[6] This was the case, for example, in 2020, regarding the acquisition of 100 Bio c’ Bon stores by Carrefour. The FCA granted Carrefour a derogation from the standstill obligation in October 2020 (FCA Decision No. 21-DCC-161 of 10 September 2021).

[7] Law No. 2015-990 of 6 August 2015 (‘pour la croissance, l’activité et l’égalité des chances économiques’)

[8] FCA Decision No. 22-DEX-01 of 18 March 2022.

[10] Law No. 86-1067 of 30 September 1986, article 39 and ff.

[11] FCA Decision No. 22-DCC-126 of 15 July 2022.

[12] FCA Decision No. 14-DCC-160 of 30 October 2014.

[13] Apart from the case described hereafter, Altice was notably fined €80 million for gun-jumping in two operations: the first operation was the takeover of SFR notified in June 2014 mentioned above and the other was the acquisition of sole control of the OTL group notified on September 2014 (FCA Decision No. 16-D-24 of 8 November 2016).

[14] Altice had already been fined €15 million in April 2016 for not complying with several obligations related to the commitment to divest mobile phone activities of Outremer Telecom in La Réunion and in Mayotte, made to address the significant market power that Numericable and Altice would have had in mobile telephony in these territories. The new entity committed to maintain the viability, market value and competitiveness of Outremer Telecom but, in the end, increased the price of its mobile phone subscriptions in these territories.

[15] FCA Decision No. 17-D-04 of 8 March 2017.

[16] The progressive periodic penalty payments were set as follows: €50 per concentration point not connected and per day of delay, if Altice has not connected 50 per cent of the concentration points within six months, €75 per concentration point not connected and per day of delay, if Altice has not connected 75 per cent of the concentration points within nine months, €100 per concentration point not connected and per day of delay, if Altice has not connected 100 per cent of the concentration points within 12 months.

[17] Conseil d’Etat Decision No. 409770 of 28 September 2017.

[18] FCA Decision No. 19-DCC-199 of 28 October 2019.

[19] Altice requested the benefit of the settlement procedure.

[20] FCA Decision No. 22-D-15 of 29 September 2022.

[21] FCA Decision No. 20-DCC-116 of 28 August 2020.

[22] Conseil d’Etat Decision No. 445680 and 446974 of 14 October 2022.

[23] The distribution service offered by hypermarkets is not substitutable to the service offered by supermarkets and discounters, considering: the very wide depth of product range they offer, and the specific habits of their consumers (one-stop-shop); the fact that, in the case of an increase in price, demand is transferred to other hypermarkets; and the main discounters on the local geographic market indicated that they did not compete with the target.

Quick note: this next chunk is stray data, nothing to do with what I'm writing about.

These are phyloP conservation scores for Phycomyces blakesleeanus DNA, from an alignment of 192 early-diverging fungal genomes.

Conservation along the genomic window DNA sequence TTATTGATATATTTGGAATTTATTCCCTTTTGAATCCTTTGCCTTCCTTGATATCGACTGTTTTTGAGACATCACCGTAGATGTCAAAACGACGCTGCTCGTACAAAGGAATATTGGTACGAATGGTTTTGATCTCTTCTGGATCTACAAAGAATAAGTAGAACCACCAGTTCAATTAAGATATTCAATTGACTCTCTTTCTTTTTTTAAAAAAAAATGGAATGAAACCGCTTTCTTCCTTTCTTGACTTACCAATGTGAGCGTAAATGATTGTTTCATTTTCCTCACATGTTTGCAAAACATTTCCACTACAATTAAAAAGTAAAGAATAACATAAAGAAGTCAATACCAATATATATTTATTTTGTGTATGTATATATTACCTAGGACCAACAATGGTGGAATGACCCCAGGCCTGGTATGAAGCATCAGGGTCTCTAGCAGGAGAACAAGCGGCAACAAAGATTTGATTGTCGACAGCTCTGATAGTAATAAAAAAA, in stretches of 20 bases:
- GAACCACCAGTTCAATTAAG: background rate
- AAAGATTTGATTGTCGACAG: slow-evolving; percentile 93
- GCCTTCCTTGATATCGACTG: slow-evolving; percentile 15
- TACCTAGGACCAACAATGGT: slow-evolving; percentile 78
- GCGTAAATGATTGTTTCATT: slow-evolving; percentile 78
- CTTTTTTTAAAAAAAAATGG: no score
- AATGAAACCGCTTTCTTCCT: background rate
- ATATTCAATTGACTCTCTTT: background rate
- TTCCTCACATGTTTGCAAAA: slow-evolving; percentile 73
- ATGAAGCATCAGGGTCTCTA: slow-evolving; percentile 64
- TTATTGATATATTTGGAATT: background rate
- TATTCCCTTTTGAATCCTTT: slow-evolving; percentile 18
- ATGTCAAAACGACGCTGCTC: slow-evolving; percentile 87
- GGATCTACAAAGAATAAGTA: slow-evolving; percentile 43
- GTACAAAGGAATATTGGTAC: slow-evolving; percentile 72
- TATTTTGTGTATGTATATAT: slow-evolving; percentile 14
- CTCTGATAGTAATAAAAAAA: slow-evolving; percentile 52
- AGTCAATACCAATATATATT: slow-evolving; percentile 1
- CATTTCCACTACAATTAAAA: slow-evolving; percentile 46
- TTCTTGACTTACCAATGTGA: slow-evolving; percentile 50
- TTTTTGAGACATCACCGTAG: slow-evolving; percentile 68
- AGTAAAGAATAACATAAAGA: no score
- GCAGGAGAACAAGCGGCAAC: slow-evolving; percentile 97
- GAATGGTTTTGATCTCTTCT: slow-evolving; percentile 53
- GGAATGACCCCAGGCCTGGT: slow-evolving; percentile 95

[24] ECJ, 6 June 2022, T-342/99.

[25] FCA Decision No. 19-DCC-180 of 27 September 2019.

[26] In the markets for the food retail distribution, the FCA considered, in particular, that the operation would be a four-to-three concentration for hypermarkets in a catchment area defined by a radius of 30 minutes by car from the target store.

[27] In the market for the wholesale distribution of food and non-food products to supermarkets, even though SAFO submitted economic data indicating that the parties would not have a cumulated market share over 25 per cent, the market test conducted by the FCA concluded that NG Kon Tia and Sogifru (SAFO’s subsidiary) were the main operators in the wholesale distribution of fresh and frozen products in French Guiana.

[28] Letter of acceptance, 4 February 2020, No. 19-DCC-180 (19-034).

[29] Conseil d’Etat Decision No. 436274 of 22 July 2022.

[30] Ie, investigations in Phase I leading to remedies or in Phase II.

[31] Commission Decision COMP/M.9894 Mobilux/Conforama France of 26 June 2020

[32] Pointt 19 of the Commission Notice on Case Referrals.

[33] Commission Decision COMP/M.7823 Kingfisher/Mr Bricolage of 11 August 2014.

[34] FCA’s Opinion 19-A-08 of 4 April 2019.

[35] Commission Decision COMP/M.10404 Phoenix/McKesson of 30 March 2022.

[36] Previous referrals have resulted in the following decisions from the FCA: No. 10-DCC-02 of 12 January 2010, No. 10-DCC-98 of 20 August 2010 and No. 19-DCC-42 of 12 March 2019.

[37] Commission Decision COMP/M.10188 Illumina/Grail of 19 April 2021 and Commission Decision COMP/M.10188 Illumina/Grail of 6 September 2022. See footnote 4 for further details.

[38] Conseil d’Etat, 10 February 2023, No. 450877.

[39] Commission Decision COMP/M.11085 Frasers/Go Sport of 30 March 2023.